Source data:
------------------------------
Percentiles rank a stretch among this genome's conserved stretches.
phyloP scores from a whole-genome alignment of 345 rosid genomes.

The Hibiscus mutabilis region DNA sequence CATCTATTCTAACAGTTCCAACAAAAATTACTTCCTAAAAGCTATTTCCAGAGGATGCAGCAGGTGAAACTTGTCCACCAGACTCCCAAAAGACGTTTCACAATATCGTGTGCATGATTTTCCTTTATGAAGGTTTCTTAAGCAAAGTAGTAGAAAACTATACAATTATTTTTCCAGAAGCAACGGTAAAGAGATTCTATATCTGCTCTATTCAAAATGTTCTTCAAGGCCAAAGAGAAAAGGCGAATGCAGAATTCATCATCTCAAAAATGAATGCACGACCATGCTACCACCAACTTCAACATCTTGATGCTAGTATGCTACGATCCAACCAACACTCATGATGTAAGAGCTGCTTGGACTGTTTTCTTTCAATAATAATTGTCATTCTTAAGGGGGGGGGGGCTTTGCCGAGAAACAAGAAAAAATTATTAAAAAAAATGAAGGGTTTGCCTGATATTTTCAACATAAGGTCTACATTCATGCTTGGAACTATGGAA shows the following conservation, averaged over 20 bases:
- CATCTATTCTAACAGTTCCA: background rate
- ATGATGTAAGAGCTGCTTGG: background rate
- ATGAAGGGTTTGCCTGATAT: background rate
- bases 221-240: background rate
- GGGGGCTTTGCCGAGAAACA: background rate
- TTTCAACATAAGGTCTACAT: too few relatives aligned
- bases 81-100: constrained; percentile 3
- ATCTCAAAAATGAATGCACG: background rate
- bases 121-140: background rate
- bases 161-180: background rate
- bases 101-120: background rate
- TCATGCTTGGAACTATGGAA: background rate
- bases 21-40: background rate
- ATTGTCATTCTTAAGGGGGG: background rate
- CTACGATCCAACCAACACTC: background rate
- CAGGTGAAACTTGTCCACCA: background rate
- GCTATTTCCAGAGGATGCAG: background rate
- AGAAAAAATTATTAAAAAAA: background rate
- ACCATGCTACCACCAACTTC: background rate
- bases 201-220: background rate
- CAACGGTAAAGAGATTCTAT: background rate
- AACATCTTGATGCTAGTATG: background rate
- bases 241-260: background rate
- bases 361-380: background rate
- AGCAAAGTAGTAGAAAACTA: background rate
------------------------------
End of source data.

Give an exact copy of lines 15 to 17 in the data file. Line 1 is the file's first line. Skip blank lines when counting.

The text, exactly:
- TCATGCTTGGAACTATGGAA: background rate
- bases 21-40: background rate
- ATTGTCATTCTTAAGGGGGG: background rate